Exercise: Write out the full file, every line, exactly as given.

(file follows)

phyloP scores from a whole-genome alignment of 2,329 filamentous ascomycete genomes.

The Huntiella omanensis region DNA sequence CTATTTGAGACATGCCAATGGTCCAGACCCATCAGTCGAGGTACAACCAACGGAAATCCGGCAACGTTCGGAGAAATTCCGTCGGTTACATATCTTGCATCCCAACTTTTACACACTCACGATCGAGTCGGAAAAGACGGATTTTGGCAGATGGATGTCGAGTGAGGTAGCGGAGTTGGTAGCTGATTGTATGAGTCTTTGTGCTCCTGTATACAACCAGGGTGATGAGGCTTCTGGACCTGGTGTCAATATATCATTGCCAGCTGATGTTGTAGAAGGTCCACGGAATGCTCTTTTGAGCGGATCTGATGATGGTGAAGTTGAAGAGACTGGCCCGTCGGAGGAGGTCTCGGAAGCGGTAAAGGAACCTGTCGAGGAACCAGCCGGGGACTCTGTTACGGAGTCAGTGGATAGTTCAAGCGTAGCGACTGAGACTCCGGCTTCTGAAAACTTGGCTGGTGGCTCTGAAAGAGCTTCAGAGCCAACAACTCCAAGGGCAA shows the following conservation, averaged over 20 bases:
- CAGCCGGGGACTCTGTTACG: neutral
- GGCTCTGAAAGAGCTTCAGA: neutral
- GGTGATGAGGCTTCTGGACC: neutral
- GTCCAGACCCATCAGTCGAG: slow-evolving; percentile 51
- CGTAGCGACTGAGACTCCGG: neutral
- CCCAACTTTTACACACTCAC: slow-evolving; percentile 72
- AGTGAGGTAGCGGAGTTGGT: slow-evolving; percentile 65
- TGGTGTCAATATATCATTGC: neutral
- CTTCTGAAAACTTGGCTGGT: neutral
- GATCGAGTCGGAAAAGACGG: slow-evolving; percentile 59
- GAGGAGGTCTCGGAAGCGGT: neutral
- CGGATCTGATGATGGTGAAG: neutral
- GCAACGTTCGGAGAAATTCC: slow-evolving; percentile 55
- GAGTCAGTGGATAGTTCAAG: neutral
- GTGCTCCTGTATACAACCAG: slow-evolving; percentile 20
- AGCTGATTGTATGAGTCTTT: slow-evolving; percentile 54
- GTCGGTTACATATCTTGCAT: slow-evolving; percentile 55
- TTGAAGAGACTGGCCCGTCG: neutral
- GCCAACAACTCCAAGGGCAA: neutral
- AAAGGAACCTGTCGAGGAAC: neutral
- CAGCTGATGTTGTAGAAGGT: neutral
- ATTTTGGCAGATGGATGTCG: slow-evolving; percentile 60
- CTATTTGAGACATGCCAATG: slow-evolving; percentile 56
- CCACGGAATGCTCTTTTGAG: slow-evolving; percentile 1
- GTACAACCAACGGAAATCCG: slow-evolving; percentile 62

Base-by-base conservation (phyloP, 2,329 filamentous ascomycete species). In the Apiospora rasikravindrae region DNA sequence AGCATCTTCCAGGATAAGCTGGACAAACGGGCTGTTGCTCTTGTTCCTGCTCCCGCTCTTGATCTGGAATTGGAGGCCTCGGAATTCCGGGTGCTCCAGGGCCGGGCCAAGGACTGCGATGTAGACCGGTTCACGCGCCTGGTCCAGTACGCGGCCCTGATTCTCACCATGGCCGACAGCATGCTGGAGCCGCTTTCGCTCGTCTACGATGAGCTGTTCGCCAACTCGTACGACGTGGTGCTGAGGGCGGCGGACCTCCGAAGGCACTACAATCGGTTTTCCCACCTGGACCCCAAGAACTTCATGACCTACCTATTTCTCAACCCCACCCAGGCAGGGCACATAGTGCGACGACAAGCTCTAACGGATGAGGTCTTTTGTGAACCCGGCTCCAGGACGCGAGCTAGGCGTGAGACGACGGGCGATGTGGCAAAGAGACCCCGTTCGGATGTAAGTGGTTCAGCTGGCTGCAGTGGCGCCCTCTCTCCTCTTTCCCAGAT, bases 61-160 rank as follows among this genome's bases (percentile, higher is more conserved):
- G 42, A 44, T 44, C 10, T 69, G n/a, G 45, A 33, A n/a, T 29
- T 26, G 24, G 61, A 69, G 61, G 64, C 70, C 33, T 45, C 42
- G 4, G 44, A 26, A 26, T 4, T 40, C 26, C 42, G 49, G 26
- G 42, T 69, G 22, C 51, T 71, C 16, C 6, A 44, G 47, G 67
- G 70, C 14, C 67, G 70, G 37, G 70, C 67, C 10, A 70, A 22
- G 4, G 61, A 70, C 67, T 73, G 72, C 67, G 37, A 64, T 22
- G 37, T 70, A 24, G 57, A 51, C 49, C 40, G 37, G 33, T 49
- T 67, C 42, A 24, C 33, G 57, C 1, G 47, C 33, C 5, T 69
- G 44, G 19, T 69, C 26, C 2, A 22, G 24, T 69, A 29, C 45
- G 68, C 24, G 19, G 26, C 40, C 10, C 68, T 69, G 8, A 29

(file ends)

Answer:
phyloP scores from a whole-genome alignment of 2,329 filamentous ascomycete genomes.

The Huntiella omanensis region DNA sequence CTATTTGAGACATGCCAATGGTCCAGACCCATCAGTCGAGGTACAACCAACGGAAATCCGGCAACGTTCGGAGAAATTCCGTCGGTTACATATCTTGCATCCCAACTTTTACACACTCACGATCGAGTCGGAAAAGACGGATTTTGGCAGATGGATGTCGAGTGAGGTAGCGGAGTTGGTAGCTGATTGTATGAGTCTTTGTGCTCCTGTATACAACCAGGGTGATGAGGCTTCTGGACCTGGTGTCAATATATCATTGCCAGCTGATGTTGTAGAAGGTCCACGGAATGCTCTTTTGAGCGGATCTGATGATGGTGAAGTTGAAGAGACTGGCCCGTCGGAGGAGGTCTCGGAAGCGGTAAAGGAACCTGTCGAGGAACCAGCCGGGGACTCTGTTACGGAGTCAGTGGATAGTTCAAGCGTAGCGACTGAGACTCCGGCTTCTGAAAACTTGGCTGGTGGCTCTGAAAGAGCTTCAGAGCCAACAACTCCAAGGGCAA shows the following conservation, averaged over 20 bases:
- CAGCCGGGGACTCTGTTACG: neutral
- GGCTCTGAAAGAGCTTCAGA: neutral
- GGTGATGAGGCTTCTGGACC: neutral
- GTCCAGACCCATCAGTCGAG: slow-evolving; percentile 51
- CGTAGCGACTGAGACTCCGG: neutral
- CCCAACTTTTACACACTCAC: slow-evolving; percentile 72
- AGTGAGGTAGCGGAGTTGGT: slow-evolving; percentile 65
- TGGTGTCAATATATCATTGC: neutral
- CTTCTGAAAACTTGGCTGGT: neutral
- GATCGAGTCGGAAAAGACGG: slow-evolving; percentile 59
- GAGGAGGTCTCGGAAGCGGT: neutral
- CGGATCTGATGATGGTGAAG: neutral
- GCAACGTTCGGAGAAATTCC: slow-evolving; percentile 55
- GAGTCAGTGGATAGTTCAAG: neutral
- GTGCTCCTGTATACAACCAG: slow-evolving; percentile 20
- AGCTGATTGTATGAGTCTTT: slow-evolving; percentile 54
- GTCGGTTACATATCTTGCAT: slow-evolving; percentile 55
- TTGAAGAGACTGGCCCGTCG: neutral
- GCCAACAACTCCAAGGGCAA: neutral
- AAAGGAACCTGTCGAGGAAC: neutral
- CAGCTGATGTTGTAGAAGGT: neutral
- ATTTTGGCAGATGGATGTCG: slow-evolving; percentile 60
- CTATTTGAGACATGCCAATG: slow-evolving; percentile 56
- CCACGGAATGCTCTTTTGAG: slow-evolving; percentile 1
- GTACAACCAACGGAAATCCG: slow-evolving; percentile 62

Base-by-base conservation (phyloP, 2,329 filamentous ascomycete species). In the Apiospora rasikravindrae region DNA sequence AGCATCTTCCAGGATAAGCTGGACAAACGGGCTGTTGCTCTTGTTCCTGCTCCCGCTCTTGATCTGGAATTGGAGGCCTCGGAATTCCGGGTGCTCCAGGGCCGGGCCAAGGACTGCGATGTAGACCGGTTCACGCGCCTGGTCCAGTACGCGGCCCTGATTCTCACCATGGCCGACAGCATGCTGGAGCCGCTTTCGCTCGTCTACGATGAGCTGTTCGCCAACTCGTACGACGTGGTGCTGAGGGCGGCGGACCTCCGAAGGCACTACAATCGGTTTTCCCACCTGGACCCCAAGAACTTCATGACCTACCTATTTCTCAACCCCACCCAGGCAGGGCACATAGTGCGACGACAAGCTCTAACGGATGAGGTCTTTTGTGAACCCGGCTCCAGGACGCGAGCTAGGCGTGAGACGACGGGCGATGTGGCAAAGAGACCCCGTTCGGATGTAAGTGGTTCAGCTGGCTGCAGTGGCGCCCTCTCTCCTCTTTCCCAGAT, bases 61-160 rank as follows among this genome's bases (percentile, higher is more conserved):
- G 42, A 44, T 44, C 10, T 69, G n/a, G 45, A 33, A n/a, T 29
- T 26, G 24, G 61, A 69, G 61, G 64, C 70, C 33, T 45, C 42
- G 4, G 44, A 26, A 26, T 4, T 40, C 26, C 42, G 49, G 26
- G 42, T 69, G 22, C 51, T 71, C 16, C 6, A 44, G 47, G 67
- G 70, C 14, C 67, G 70, G 37, G 70, C 67, C 10, A 70, A 22
- G 4, G 61, A 70, C 67, T 73, G 72, C 67, G 37, A 64, T 22
- G 37, T 70, A 24, G 57, A 51, C 49, C 40, G 37, G 33, T 49
- T 67, C 42, A 24, C 33, G 57, C 1, G 47, C 33, C 5, T 69
- G 44, G 19, T 69, C 26, C 2, A 22, G 24, T 69, A 29, C 45
- G 68, C 24, G 19, G 26, C 40, C 10, C 68, T 69, G 8, A 29